The history of Rodd Court is sketchy. We have started initial research and will be announcing our plans for further research and consultation shortly.
It appears that the house was begun in the late sixteenth century by Richard Rodd. The date of 1629 over the porch may indicate when the exterior was finished and work began on the interior. Richard Rodd died in 1633, at which date the work may have ceased. The Rodd family had mercantile and landed interests in both Herefordshire and Devon. The house remained in their possession until 1725, when Bampfylde Rodd III died. It changed hands a few times in the ensuing centuries and was the subject of a court case resolved in 1848…
In 1911, the estate was bought by Colonel Gilbert Drage, a retired Royal Marine with an artist wife but no children. The house seems to have been in a poor state. In 1913 Drage rebuilt the service block in the south-west corner and carried out extensive repairs to the rest of the house. After the war, in which he led the 1st Battalion of the Hereford Regiment at Gallipoli, Drage retired for the second time and attempted to make a living from farming and hand weaving. This was hardly lucrative and in 1935 he sold The Rodd to Francis Rodd (later 2nd Baron Rennell), whose wife Mary was also an artist.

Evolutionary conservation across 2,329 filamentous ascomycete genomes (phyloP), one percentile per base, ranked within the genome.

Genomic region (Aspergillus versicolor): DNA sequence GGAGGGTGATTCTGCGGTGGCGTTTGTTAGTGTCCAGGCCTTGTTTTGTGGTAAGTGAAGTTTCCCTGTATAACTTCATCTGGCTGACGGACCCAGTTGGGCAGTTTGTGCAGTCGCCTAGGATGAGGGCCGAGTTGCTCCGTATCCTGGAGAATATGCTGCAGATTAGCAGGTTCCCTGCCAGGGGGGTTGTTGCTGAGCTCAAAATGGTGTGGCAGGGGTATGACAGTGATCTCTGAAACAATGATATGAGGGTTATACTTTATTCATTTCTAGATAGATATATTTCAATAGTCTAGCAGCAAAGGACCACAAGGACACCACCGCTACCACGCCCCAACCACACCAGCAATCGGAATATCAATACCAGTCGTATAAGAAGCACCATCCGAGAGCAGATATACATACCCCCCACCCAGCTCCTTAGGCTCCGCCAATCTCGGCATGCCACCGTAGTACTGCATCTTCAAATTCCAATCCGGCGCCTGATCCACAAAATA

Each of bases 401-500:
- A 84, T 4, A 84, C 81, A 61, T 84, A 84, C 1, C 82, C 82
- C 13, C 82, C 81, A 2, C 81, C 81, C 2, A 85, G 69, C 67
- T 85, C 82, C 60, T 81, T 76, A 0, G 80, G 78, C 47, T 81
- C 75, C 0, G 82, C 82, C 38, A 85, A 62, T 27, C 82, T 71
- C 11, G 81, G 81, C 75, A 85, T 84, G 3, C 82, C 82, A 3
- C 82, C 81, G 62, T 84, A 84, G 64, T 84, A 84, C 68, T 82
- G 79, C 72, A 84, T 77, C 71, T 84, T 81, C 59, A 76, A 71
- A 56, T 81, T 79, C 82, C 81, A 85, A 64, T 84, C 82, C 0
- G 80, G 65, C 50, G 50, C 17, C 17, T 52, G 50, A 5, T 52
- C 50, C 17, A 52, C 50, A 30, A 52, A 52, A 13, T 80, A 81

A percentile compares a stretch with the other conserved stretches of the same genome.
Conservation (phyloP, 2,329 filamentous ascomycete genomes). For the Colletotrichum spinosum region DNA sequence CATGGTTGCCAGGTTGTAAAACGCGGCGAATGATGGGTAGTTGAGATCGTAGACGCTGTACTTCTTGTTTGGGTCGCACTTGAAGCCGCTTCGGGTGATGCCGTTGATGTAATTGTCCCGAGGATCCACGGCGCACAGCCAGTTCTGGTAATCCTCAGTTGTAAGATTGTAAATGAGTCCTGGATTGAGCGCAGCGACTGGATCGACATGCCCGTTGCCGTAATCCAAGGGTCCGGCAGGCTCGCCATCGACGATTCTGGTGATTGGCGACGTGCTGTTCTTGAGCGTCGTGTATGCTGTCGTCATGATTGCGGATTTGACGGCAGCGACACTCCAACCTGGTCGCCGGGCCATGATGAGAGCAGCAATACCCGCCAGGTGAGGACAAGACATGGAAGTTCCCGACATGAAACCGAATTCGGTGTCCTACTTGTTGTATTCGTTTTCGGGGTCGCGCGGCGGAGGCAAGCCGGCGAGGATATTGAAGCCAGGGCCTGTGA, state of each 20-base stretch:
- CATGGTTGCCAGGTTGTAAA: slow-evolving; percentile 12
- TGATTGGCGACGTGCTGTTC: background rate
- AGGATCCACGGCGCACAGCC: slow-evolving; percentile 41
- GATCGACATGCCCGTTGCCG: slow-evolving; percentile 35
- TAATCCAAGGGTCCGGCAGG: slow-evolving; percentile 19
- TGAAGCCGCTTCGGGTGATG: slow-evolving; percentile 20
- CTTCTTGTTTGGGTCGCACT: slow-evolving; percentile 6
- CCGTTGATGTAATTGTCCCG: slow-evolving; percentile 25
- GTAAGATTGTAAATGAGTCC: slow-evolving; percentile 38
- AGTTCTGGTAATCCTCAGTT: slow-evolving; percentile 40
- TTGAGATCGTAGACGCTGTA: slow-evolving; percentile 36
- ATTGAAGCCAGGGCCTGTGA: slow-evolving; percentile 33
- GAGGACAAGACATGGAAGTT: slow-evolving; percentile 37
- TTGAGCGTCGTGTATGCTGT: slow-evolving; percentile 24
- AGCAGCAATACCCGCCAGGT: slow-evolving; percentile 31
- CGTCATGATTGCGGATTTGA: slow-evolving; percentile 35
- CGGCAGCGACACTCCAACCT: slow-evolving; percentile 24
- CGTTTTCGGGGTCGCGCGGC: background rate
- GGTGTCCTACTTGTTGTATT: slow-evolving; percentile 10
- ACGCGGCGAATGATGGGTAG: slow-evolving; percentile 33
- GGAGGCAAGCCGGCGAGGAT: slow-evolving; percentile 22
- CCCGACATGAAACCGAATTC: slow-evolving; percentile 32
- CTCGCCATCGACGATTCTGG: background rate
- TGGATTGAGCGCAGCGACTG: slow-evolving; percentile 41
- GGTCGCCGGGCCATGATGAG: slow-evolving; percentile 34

Rodd was a banker, a scholar and President of the Royal Geographical Society, with four daughters and a valuable library. His main intervention to the house was to convert the cart shed at the rear to a comfortable room, with a link to the main building. When Lady Rennell died in 1981, the family put The Rodd on the market and two years later it was bought by Sidney and Mary Nolan.
We hope, in due course, to know more about this extraordinary house, its owners, occupants and its role in the history of Hereford cattle breeding.
Lucy Trench, Trustee
Photos by Alex Ramsay